Home >> Standard Physician >> Gelatinum to Or Spirits Of Wine >> Muscular Atrophy_P1

Muscular Atrophy

white, stalk, cap, yellowish, agaricus, muscles and boletus

Page: 1 2

MUSCULAR ATROPHY. - Diminution in the volume and strength of muscular tissue, and fatty degeneration of the same. The muscles are nourished by substances carried to them by the blood ; and the centres of nutrition in the spinal cord regulate the distribution of these nutritive substances so that a muscle 1 I be supplied with such as it is able to utilise in place of those expended. .lotion is necessary for the correct incorporation of the muscle-forming material. •Itiscular atrophy may he brought about by any one of the fol lowing three causes : (r) Insufficiency, or faulty composition, of the blood (as in chlorosis, anzemia, and many disorders of metabolism) ; (2) affections of the centres of nutrition in the spinal cord, or of the nerves extending from them to the muscles, thus depriving the latter of the necessary nerve stimulus ; (3) lack of exercise of the muscles, either because they are affected by diseases (rheumatism, inflammation, etc.) which prevent their being properly used, or because they are restrained by splints or bandages (as in the presence of a fracture of a bone).

Progressive muscular atrophy, or creeping palsy, constitutes a special form of degeneration of the muscular tissue. It occurs hereditarily in some families, often affecting the children, and usually beginning in the legs. Children thus afflicted for get how to walk. They can raise themselves only by constantly supporting their body with their first upon the floor, and then upon the leg, thus virtually climbing up their own legs (see Fig. 244). There arc different forms of this affection. It may first affect the muscles of the thumbs and little fingers (see Fig. 2S5), or it may begin in the muscles of the shoulders and arms (sec Fig. 286). The disease is rarely curable, although improvement, or even arrest, may be brought about in the early stages by massage, electricity, Nvater-treatment, internal medi cation, etc.

MUSHROOM-POISONING.—The eating of poisonous mushrooms results in characteristic symptoms of poisoning. In the more rapid type the symptoms come on a few hours after eating the mushrooms, when a tearing pain is felt in the abdomen. There is violent nausea and incessant vomit ing, which may persist for days, bloody, mucus, watery diarrinea, torment ing thirst, coldness of the limbs, difficulty in swallowing, debility, anxiety, vertigo, and spasms. Sometimes disturbances of vision and delirium resem

bling intoxication may also occur. In a second type of poisoning the symp toms come on later—in from 18 to 24 hours after eating the poison. Until the arrival of the physician attempts should he made to induce vomiting. and a purge should be given. Milk, mucilages. black coffee, Hoffmann's anodyne, and cold compresses to the head are in order.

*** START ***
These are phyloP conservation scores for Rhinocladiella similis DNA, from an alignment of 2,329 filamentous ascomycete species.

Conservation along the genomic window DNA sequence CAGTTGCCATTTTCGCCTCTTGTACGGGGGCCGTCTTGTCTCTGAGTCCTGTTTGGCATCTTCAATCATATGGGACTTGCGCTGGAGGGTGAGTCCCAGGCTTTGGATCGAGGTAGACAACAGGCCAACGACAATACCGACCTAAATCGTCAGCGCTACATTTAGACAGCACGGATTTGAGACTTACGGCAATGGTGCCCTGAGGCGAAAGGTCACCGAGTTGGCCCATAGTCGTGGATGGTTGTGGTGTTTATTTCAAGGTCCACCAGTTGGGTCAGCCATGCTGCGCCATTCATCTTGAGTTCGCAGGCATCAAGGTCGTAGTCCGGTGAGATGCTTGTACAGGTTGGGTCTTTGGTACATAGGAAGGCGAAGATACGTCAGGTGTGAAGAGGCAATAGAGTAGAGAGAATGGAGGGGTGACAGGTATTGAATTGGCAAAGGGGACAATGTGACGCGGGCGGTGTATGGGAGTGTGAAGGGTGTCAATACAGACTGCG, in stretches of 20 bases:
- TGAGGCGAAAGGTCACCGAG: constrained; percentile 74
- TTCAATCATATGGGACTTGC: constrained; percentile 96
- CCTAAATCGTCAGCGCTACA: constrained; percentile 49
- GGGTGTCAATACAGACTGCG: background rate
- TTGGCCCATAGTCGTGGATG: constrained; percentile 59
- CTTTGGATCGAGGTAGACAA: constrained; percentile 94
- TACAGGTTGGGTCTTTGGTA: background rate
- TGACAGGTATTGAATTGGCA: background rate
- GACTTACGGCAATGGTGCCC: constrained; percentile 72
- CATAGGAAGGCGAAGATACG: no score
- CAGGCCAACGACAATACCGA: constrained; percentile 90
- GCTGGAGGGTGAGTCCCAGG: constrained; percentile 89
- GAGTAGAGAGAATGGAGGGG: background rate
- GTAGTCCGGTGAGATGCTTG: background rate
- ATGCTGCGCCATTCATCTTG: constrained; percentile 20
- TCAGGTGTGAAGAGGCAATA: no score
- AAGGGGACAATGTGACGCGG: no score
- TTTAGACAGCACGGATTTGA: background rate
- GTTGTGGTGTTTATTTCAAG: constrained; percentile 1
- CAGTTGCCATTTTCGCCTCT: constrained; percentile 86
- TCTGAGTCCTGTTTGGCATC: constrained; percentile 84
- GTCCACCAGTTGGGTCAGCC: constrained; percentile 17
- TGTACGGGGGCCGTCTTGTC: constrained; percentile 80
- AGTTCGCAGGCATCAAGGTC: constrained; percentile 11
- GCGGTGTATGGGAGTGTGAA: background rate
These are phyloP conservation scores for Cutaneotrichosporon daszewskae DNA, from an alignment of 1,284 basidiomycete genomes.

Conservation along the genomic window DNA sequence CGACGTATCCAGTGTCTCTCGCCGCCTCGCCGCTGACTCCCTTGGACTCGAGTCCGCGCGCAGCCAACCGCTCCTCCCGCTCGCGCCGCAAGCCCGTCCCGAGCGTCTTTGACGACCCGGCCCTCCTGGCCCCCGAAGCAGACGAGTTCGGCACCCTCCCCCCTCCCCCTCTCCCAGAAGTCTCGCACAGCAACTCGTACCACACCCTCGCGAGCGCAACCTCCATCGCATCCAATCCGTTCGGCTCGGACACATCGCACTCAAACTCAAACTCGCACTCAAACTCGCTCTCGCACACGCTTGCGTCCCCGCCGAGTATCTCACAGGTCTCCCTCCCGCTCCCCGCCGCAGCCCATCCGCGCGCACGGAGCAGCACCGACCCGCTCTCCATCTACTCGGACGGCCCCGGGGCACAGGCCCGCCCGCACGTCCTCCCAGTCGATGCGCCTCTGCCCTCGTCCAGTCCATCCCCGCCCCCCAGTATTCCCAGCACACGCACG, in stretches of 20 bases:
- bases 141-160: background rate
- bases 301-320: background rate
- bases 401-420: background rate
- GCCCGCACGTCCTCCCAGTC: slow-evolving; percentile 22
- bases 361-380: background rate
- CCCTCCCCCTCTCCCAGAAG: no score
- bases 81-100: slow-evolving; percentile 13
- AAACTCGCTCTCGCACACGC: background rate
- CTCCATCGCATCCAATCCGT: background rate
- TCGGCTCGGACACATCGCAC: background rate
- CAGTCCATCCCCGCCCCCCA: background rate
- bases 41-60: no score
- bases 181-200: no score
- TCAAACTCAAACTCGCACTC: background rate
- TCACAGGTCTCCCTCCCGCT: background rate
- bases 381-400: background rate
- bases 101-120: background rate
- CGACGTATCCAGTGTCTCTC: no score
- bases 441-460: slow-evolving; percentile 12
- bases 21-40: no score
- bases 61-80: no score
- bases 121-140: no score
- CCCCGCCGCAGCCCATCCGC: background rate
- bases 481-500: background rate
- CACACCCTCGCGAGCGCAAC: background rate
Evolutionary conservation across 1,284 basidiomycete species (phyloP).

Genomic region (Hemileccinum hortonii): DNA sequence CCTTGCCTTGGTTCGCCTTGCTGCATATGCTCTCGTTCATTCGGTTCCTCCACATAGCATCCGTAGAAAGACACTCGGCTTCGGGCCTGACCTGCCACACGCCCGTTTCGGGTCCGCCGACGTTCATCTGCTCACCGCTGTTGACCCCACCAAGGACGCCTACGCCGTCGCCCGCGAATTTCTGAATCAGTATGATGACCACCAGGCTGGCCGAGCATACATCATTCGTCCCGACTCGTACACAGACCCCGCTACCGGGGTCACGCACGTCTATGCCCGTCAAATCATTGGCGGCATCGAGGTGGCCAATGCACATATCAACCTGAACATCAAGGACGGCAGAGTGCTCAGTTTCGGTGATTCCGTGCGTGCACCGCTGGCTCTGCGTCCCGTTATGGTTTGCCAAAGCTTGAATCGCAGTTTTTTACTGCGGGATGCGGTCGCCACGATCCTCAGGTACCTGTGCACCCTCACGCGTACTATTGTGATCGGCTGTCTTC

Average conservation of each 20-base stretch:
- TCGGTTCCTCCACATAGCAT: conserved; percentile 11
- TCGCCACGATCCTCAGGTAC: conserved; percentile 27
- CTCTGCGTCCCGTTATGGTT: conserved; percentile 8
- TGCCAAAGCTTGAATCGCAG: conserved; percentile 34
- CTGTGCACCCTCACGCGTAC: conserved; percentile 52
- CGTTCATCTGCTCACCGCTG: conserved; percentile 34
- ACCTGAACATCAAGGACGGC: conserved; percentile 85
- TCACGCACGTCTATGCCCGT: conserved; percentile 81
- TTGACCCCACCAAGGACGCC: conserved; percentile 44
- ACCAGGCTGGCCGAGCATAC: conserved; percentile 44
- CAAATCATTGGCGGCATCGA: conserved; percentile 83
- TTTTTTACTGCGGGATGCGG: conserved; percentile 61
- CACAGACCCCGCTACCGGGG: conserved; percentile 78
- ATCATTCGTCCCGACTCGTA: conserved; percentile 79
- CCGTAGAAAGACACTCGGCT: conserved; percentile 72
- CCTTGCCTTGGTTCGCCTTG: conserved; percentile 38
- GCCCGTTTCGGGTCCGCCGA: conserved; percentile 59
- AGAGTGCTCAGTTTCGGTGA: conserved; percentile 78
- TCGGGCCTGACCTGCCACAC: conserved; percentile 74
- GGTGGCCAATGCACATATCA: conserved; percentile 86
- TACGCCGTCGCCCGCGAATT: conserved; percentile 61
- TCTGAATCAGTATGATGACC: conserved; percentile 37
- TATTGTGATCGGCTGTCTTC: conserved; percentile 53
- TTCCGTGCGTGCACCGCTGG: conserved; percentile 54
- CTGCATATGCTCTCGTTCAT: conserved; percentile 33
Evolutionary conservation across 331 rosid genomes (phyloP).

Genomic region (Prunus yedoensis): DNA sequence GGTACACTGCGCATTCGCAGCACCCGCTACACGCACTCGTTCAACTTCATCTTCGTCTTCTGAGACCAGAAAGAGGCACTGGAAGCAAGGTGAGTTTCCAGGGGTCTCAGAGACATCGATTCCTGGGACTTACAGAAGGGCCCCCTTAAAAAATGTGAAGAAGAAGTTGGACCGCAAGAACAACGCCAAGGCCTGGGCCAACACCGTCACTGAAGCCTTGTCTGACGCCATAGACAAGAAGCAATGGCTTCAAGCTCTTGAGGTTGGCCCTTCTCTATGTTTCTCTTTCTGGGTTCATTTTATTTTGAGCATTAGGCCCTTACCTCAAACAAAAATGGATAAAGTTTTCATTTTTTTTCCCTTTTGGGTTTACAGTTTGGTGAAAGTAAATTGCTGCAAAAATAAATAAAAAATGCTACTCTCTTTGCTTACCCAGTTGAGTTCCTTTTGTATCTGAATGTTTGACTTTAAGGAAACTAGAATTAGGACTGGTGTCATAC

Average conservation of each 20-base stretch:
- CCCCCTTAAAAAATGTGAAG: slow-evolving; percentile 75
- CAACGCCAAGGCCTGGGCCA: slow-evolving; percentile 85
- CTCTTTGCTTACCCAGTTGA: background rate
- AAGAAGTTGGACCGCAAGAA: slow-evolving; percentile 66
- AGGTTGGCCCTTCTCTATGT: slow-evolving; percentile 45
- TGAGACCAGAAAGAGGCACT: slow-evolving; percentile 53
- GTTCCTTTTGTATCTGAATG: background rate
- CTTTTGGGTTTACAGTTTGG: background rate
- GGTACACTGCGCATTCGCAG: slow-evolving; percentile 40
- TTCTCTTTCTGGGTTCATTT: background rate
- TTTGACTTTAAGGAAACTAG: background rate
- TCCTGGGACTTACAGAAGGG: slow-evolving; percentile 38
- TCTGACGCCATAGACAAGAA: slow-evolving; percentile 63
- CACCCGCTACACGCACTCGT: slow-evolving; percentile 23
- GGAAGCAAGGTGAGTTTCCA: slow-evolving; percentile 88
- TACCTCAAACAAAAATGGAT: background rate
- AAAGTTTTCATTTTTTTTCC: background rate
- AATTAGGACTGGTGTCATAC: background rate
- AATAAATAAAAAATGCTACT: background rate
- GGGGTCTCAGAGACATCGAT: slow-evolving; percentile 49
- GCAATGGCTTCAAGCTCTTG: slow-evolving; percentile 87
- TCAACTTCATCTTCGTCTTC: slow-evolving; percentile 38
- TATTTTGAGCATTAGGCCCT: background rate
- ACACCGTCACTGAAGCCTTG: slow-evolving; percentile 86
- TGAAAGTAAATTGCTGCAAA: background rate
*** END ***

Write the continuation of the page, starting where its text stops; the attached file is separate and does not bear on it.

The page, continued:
Of the mushrooms illustrated in Plate XX., the upper three rows show the edible varieties to the left, and to the right the poisonous ones that are apt to be mistaken for the former. The champignon, or Agaricus campastris (t), has a white to brownish cap, rose-coloured (later brownish-black) lamelhe on the under side, and a full stalk. Death's head, or Agaricus (Amanita) phalloides (2), has a greenish, yellowish, or whitish cap, white lamella:, and a hollow stalk. The chanterelle, or Agaricus (Cautharellus)• deliciosus (3), has yellowish-red lamellx, a verdigris colour appearing upon pressure and breaking, and a saffron-yellow or brick-red juice exuding at the points of rupture. In the poisonous chanterelle, or Agarirus (Canlharcllus) tormino sus (4), the lamella: and the juice are both white, the verdigris colour of broken parts is absent, and the border of the cap is provided with white hairs (beard). In the golden agaric, or Agaricus (Amanita) Ca'sareus (5), all parts (except the surface of the cap and the white, loose skin surrounding the base of the stalk) are pale yellow. The fly agaric, or Agaricus (Amanita) muscarius (6), has white lamella:, stalk, and meat, and a bright orange-coloured cap with white spots ; its stalk is bulbous at the base, and has a white ring at its upper extremity. The edible boletus, or Boletus suhlomen tosus (7), has a velvety, yellowish cap covered with a Mt-like skin, yellowish to brownish-green tnhes, and a yellowish stalk supplied with red or reddish brown streaks. Satan's boletus, or Boletus salanas (8), has a smooth, yellowish cap turning blue when broken, orange-coloured or blood-rel tubes, and a stalk which is bulbous at the base, dark red or yellowish in its upper part, and covered Nvith a yellowish-white network.

Page: 1 2